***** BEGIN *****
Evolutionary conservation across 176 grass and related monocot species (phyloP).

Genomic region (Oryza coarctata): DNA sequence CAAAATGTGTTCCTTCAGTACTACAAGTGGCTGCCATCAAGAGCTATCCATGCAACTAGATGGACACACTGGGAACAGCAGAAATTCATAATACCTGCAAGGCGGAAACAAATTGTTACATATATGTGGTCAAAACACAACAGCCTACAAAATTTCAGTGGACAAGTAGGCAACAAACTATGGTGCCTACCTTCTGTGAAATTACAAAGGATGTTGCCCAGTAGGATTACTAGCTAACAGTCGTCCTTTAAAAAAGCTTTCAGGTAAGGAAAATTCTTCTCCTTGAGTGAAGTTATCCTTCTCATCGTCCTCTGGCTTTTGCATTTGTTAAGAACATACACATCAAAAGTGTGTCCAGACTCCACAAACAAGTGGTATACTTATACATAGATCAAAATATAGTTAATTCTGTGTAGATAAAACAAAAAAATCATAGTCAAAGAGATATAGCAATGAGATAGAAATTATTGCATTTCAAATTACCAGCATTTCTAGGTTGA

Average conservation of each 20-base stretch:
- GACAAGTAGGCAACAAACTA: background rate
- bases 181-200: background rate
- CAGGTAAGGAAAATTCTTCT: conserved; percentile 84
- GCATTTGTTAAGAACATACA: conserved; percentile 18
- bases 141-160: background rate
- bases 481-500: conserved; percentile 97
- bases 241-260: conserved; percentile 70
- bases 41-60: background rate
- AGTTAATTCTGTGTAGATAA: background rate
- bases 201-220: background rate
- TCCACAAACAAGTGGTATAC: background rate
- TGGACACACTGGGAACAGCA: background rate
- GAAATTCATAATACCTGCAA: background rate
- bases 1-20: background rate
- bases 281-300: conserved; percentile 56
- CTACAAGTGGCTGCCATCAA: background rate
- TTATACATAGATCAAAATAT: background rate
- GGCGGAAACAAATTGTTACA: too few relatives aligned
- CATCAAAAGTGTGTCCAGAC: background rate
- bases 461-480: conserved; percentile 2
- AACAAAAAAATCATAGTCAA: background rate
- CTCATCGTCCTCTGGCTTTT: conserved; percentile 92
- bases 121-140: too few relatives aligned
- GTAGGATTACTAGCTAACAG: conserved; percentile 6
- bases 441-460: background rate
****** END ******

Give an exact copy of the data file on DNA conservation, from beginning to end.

Evolutionary conservation across 176 grass and related monocot species (phyloP).

Genomic region (Oryza coarctata): DNA sequence CAAAATGTGTTCCTTCAGTACTACAAGTGGCTGCCATCAAGAGCTATCCATGCAACTAGATGGACACACTGGGAACAGCAGAAATTCATAATACCTGCAAGGCGGAAACAAATTGTTACATATATGTGGTCAAAACACAACAGCCTACAAAATTTCAGTGGACAAGTAGGCAACAAACTATGGTGCCTACCTTCTGTGAAATTACAAAGGATGTTGCCCAGTAGGATTACTAGCTAACAGTCGTCCTTTAAAAAAGCTTTCAGGTAAGGAAAATTCTTCTCCTTGAGTGAAGTTATCCTTCTCATCGTCCTCTGGCTTTTGCATTTGTTAAGAACATACACATCAAAAGTGTGTCCAGACTCCACAAACAAGTGGTATACTTATACATAGATCAAAATATAGTTAATTCTGTGTAGATAAAACAAAAAAATCATAGTCAAAGAGATATAGCAATGAGATAGAAATTATTGCATTTCAAATTACCAGCATTTCTAGGTTGA

Average conservation of each 20-base stretch:
- GACAAGTAGGCAACAAACTA: background rate
- bases 181-200: background rate
- CAGGTAAGGAAAATTCTTCT: conserved; percentile 84
- GCATTTGTTAAGAACATACA: conserved; percentile 18
- bases 141-160: background rate
- bases 481-500: conserved; percentile 97
- bases 241-260: conserved; percentile 70
- bases 41-60: background rate
- AGTTAATTCTGTGTAGATAA: background rate
- bases 201-220: background rate
- TCCACAAACAAGTGGTATAC: background rate
- TGGACACACTGGGAACAGCA: background rate
- GAAATTCATAATACCTGCAA: background rate
- bases 1-20: background rate
- bases 281-300: conserved; percentile 56
- CTACAAGTGGCTGCCATCAA: background rate
- TTATACATAGATCAAAATAT: background rate
- GGCGGAAACAAATTGTTACA: too few relatives aligned
- CATCAAAAGTGTGTCCAGAC: background rate
- bases 461-480: conserved; percentile 2
- AACAAAAAAATCATAGTCAA: background rate
- CTCATCGTCCTCTGGCTTTT: conserved; percentile 92
- bases 121-140: too few relatives aligned
- GTAGGATTACTAGCTAACAG: conserved; percentile 6
- bases 441-460: background rate